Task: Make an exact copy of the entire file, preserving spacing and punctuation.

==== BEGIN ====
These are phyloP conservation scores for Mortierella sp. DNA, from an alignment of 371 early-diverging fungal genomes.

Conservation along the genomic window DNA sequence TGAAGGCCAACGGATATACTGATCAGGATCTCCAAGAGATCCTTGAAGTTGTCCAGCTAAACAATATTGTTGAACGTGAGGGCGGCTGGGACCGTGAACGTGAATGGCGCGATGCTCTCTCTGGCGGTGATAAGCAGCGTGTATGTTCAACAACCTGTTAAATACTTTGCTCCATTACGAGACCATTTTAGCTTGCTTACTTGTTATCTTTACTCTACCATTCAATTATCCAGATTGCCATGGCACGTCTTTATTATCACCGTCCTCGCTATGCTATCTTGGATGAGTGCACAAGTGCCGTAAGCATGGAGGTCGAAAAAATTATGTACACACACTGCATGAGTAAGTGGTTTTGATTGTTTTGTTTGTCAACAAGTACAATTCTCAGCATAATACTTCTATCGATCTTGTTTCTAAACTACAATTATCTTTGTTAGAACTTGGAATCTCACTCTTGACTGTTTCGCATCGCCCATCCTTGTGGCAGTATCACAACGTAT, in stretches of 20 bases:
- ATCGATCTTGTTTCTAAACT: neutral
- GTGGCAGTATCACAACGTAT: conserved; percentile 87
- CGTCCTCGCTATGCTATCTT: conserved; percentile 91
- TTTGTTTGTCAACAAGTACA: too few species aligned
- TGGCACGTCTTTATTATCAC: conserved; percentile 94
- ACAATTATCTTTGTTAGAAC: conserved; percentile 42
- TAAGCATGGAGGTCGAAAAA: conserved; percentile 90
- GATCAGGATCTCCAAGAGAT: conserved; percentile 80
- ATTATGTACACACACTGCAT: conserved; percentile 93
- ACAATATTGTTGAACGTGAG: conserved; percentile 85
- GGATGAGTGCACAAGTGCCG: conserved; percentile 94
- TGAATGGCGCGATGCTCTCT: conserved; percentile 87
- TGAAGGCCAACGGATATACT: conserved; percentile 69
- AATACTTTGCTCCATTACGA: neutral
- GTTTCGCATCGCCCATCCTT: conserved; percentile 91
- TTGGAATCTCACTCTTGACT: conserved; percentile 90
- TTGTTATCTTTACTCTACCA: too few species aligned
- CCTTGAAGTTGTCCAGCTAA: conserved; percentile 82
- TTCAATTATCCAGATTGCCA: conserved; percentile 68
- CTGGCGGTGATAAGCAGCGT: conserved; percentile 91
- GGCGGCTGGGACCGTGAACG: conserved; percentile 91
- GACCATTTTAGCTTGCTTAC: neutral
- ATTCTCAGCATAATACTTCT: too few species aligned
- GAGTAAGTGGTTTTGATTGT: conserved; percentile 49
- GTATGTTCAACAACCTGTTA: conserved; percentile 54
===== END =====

These are phyloP conservation scores for Mortierella sp. DNA, from an alignment of 371 early-diverging fungal genomes.

Conservation along the genomic window DNA sequence TGAAGGCCAACGGATATACTGATCAGGATCTCCAAGAGATCCTTGAAGTTGTCCAGCTAAACAATATTGTTGAACGTGAGGGCGGCTGGGACCGTGAACGTGAATGGCGCGATGCTCTCTCTGGCGGTGATAAGCAGCGTGTATGTTCAACAACCTGTTAAATACTTTGCTCCATTACGAGACCATTTTAGCTTGCTTACTTGTTATCTTTACTCTACCATTCAATTATCCAGATTGCCATGGCACGTCTTTATTATCACCGTCCTCGCTATGCTATCTTGGATGAGTGCACAAGTGCCGTAAGCATGGAGGTCGAAAAAATTATGTACACACACTGCATGAGTAAGTGGTTTTGATTGTTTTGTTTGTCAACAAGTACAATTCTCAGCATAATACTTCTATCGATCTTGTTTCTAAACTACAATTATCTTTGTTAGAACTTGGAATCTCACTCTTGACTGTTTCGCATCGCCCATCCTTGTGGCAGTATCACAACGTAT, in stretches of 20 bases:
- ATCGATCTTGTTTCTAAACT: neutral
- GTGGCAGTATCACAACGTAT: conserved; percentile 87
- CGTCCTCGCTATGCTATCTT: conserved; percentile 91
- TTTGTTTGTCAACAAGTACA: too few species aligned
- TGGCACGTCTTTATTATCAC: conserved; percentile 94
- ACAATTATCTTTGTTAGAAC: conserved; percentile 42
- TAAGCATGGAGGTCGAAAAA: conserved; percentile 90
- GATCAGGATCTCCAAGAGAT: conserved; percentile 80
- ATTATGTACACACACTGCAT: conserved; percentile 93
- ACAATATTGTTGAACGTGAG: conserved; percentile 85
- GGATGAGTGCACAAGTGCCG: conserved; percentile 94
- TGAATGGCGCGATGCTCTCT: conserved; percentile 87
- TGAAGGCCAACGGATATACT: conserved; percentile 69
- AATACTTTGCTCCATTACGA: neutral
- GTTTCGCATCGCCCATCCTT: conserved; percentile 91
- TTGGAATCTCACTCTTGACT: conserved; percentile 90
- TTGTTATCTTTACTCTACCA: too few species aligned
- CCTTGAAGTTGTCCAGCTAA: conserved; percentile 82
- TTCAATTATCCAGATTGCCA: conserved; percentile 68
- CTGGCGGTGATAAGCAGCGT: conserved; percentile 91
- GGCGGCTGGGACCGTGAACG: conserved; percentile 91
- GACCATTTTAGCTTGCTTAC: neutral
- ATTCTCAGCATAATACTTCT: too few species aligned
- GAGTAAGTGGTTTTGATTGT: conserved; percentile 49
- GTATGTTCAACAACCTGTTA: conserved; percentile 54